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Procrastination: More People Aren't Doing Today What They Won't Do Tomorrow
by Barbara Bartlein, The People Pro

Procrastination is on the rise according to a new study published by the American Psychological Association. The ten years of research, which was only suppose to take five years, was conducted by professor Piers Steel from the University of Calgary. He found that procrastination is on the rise and makes people poorer, fatter, and unhappier.

Dr. Steel has found that procrastination is pervasive and affects individuals, families, communities and business. “Ninety-five percent of us procrastinate at least occasionally and about 15-20% of do it consistently and problematically,” according to Steel. “Also, there are historical records of people procrastinating going back at least 3,000 years.” According to this massive study, in 1978, only about 5% of Americans viewed themselves as chronic procrastinators. It is now 26%.

His comprehensive analysis of procrastination research, published in the recent edition of the American Psychological Association’s Psychological Bulletin, presents some surprising conclusions on the subject, such as:

•Most people will not follow through with their New Year’s resolutions.

•Perfectionism is not at the root of procrastination.

“Essentially, procrastinators have less confidence in themselves, less expectancy that they can actually complete a task,” Steel says. “Perfectionism is not the culprit. In fact, perfectionists actually procrastinate less, but they worry about it more.”

Some other behaviors that predict procrastination include: task aversiveness, impulsiveness, distractibility, and how much a person is motivated to achieve. Not all delays can be considered procrastination; the key is that a person must believe it would be better to start working on given tasks immediately, but still not start. There are many theories on why people procrastinate and Dr. Steel has examined the four most popular ones generally promoted.

•Anxiety: Fear of Failure and Perfectionism People are thought to procrastinate on tasks that are stressful. Therefore, those who are more susceptible to experiencing stress should procrastinate more. This theory is not supported by research. It may explain why we might avoid tasks entirely, but not why we delay them. In fact, more anxiety is experienced as we near a deadline, so procrastination appears to be a way of increasing anxiety, not reducing it. Research evidence indicates a weak or no relationship between anxiety and irrational beliefs and procrastination. In fact, self-perfectionists actually report less procrastination than other people.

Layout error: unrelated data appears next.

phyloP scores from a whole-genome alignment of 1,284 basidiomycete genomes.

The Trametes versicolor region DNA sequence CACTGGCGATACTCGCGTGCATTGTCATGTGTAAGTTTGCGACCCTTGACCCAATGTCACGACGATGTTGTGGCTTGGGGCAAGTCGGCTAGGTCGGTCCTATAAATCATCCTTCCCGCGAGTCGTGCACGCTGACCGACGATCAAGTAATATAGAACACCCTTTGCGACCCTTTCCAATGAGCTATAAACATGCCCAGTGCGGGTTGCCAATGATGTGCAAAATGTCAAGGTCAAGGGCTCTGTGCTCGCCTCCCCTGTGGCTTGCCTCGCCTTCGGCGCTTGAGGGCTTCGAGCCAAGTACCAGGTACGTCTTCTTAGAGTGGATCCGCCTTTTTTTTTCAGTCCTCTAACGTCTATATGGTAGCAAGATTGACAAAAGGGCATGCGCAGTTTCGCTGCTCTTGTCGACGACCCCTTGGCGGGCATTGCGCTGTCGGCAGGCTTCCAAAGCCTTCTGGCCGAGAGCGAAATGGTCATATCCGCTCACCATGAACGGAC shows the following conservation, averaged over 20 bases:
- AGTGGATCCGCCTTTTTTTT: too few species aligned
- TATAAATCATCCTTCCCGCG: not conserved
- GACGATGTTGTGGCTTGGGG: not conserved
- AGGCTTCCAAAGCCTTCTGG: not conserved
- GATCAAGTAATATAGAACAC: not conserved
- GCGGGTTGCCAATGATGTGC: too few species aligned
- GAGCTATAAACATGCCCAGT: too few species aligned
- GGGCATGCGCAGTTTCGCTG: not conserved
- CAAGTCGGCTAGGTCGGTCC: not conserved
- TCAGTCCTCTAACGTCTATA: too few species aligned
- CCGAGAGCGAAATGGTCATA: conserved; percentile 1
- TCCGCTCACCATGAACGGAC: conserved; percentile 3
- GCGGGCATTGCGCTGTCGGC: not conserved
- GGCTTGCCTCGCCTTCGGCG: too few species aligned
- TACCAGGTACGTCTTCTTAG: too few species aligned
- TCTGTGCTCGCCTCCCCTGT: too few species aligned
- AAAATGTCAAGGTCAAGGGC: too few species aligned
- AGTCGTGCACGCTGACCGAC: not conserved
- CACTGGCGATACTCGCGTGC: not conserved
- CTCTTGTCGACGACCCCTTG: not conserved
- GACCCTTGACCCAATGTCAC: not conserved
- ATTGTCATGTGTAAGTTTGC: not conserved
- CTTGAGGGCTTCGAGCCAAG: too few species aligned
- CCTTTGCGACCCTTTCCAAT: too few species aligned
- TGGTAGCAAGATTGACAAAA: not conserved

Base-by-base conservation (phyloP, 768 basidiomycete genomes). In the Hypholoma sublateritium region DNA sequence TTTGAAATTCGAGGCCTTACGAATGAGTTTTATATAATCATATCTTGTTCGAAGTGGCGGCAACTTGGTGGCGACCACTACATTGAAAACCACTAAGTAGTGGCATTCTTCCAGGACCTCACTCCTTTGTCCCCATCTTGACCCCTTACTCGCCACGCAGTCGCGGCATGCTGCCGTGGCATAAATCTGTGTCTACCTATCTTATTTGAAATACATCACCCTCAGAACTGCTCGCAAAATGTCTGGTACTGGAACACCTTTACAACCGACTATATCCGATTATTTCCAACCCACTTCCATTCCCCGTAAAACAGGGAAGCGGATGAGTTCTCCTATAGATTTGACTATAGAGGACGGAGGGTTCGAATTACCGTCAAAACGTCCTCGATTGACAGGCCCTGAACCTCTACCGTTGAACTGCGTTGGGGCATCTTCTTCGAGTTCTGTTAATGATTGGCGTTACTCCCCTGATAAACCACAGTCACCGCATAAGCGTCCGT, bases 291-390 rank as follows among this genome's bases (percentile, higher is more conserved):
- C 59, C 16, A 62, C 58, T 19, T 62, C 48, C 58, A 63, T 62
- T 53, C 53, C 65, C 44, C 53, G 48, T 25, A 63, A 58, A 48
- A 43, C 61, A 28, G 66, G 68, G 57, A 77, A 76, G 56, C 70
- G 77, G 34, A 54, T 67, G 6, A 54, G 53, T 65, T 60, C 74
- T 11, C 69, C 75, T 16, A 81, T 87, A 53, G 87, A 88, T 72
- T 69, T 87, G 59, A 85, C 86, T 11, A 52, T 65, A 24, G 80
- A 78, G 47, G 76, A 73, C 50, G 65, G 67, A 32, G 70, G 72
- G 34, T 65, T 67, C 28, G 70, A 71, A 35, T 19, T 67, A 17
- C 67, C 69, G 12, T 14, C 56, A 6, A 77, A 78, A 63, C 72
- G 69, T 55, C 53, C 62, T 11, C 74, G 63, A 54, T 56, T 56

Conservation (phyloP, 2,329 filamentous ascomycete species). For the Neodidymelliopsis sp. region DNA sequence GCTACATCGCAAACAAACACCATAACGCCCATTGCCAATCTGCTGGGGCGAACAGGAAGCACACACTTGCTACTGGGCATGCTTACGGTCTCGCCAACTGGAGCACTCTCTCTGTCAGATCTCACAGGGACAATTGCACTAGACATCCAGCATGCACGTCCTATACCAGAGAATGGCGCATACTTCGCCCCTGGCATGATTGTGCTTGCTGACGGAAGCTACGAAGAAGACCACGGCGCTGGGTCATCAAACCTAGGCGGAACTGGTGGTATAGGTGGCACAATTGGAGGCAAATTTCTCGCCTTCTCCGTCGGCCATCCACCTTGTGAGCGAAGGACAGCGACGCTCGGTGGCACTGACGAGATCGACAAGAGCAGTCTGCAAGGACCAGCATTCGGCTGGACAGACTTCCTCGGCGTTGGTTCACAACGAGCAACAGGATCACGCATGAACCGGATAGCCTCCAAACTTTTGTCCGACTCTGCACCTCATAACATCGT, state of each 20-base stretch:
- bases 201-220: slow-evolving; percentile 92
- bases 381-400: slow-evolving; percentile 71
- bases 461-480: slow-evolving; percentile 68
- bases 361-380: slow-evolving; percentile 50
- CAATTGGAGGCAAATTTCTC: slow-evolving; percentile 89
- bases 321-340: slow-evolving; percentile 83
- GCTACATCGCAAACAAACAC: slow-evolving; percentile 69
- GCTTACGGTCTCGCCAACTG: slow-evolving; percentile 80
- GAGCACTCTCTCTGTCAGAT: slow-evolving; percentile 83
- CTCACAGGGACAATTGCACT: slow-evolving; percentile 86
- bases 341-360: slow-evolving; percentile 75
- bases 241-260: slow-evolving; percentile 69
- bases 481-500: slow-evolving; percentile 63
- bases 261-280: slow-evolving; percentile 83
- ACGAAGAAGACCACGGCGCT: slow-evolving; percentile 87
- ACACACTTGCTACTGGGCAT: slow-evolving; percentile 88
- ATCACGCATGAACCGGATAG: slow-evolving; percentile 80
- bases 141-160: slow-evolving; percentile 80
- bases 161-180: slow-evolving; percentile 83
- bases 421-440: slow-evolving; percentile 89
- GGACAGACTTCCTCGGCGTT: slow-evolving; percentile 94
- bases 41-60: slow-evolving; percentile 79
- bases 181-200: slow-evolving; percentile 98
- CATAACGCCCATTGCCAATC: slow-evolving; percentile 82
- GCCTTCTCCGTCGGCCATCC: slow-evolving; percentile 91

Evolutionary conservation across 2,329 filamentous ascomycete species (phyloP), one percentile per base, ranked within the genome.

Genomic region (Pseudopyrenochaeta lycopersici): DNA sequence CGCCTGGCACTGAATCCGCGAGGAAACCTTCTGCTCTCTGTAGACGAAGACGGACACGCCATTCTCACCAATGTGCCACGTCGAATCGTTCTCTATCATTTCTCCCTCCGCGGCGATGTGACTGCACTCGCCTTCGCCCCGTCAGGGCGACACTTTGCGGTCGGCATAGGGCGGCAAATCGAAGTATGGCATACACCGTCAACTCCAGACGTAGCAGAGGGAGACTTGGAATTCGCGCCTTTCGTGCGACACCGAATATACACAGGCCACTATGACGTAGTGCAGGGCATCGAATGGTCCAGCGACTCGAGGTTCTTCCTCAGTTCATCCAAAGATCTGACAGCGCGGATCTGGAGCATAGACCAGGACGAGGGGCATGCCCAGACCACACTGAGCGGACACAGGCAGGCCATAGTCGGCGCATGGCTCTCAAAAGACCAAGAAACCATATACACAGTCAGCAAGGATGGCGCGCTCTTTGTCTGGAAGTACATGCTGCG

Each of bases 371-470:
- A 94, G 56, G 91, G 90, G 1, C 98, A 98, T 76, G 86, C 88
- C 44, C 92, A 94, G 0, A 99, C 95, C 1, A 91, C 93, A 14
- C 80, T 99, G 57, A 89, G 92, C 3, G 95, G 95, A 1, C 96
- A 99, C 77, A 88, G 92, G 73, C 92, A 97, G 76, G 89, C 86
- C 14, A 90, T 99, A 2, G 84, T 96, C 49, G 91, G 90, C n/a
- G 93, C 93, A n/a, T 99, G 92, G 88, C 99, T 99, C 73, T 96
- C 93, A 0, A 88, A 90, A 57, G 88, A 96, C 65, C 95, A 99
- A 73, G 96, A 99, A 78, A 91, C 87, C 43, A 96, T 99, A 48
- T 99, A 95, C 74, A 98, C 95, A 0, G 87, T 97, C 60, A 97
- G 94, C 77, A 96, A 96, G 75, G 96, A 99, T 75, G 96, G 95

•Self-Handicapping This refers to the habit of placing obstacles that interfere with their own good performance. The motivation is often to protect self-esteem by giving them an “out” if they fail to do well. While there is some overlap of symptoms with procrastination, it has different causes and treatment.

•Rebelliousness According to some research, rebelliousness, hostility and disagreeableness are thought to be major motivations for procrastination. While parents of teenagers may disagree, this theory is not supported. It may explain why we might avoid tasks entirely, but not why we delay them. In fact, we appear more autonomous by just not doing a task. By doing it at the last minute, procrastination may appear to be “caving in” to the demands.

•Temporal Motivation Theory (TMT) Steel identifies this theory as “cutting edge” based on an equation that evaluates people’s decisions. He has found that people will low levels of self-efficacy or feelings of competence, procrastinate more. Procrastination is also strongly association with the value of the task. The more unpleasant it is viewed to be, the more likely to be delayed. Steel found that people who are more distractible, impulsive, and have less self-control tend to procrastinate more.

Procrastination is strongly associated with time delay. The closer we are to realizing the goal, the harder we work at it. In fact, work often expands to the time allotted for completion. As Johnny Carson once said, “If you have all week to do a TV show, it will take you all week. If you have a show everyday, you get it done everyday.”

The TMT theory also predicts an intention-action gap, where we intend to work but fail to act on our intentions. Procrastinators often have many intentions but tend to fail to put them into action.

Interested in an evaluation of your procrastination? Log on to to participate in online study. You will receive an evaluation of your procrastination along with suggestions to reduce delaying what you need to get done. Do it today, not tomorrow.

As Mark Twain remarked, “Never put off till tomorrow, what you can do the day after tomorrow.”

Barbara Bartlein, The People Pro may be contacted at

FREE E-mail newsletter, sign on at Barbara Bartlein, is The People Pro, and President of Great Lakes Consulting Group, LLC, which helps companies sell more goods and services by developing people. She can be reached at 888-747-9953, by e-mail at: or visit her website at


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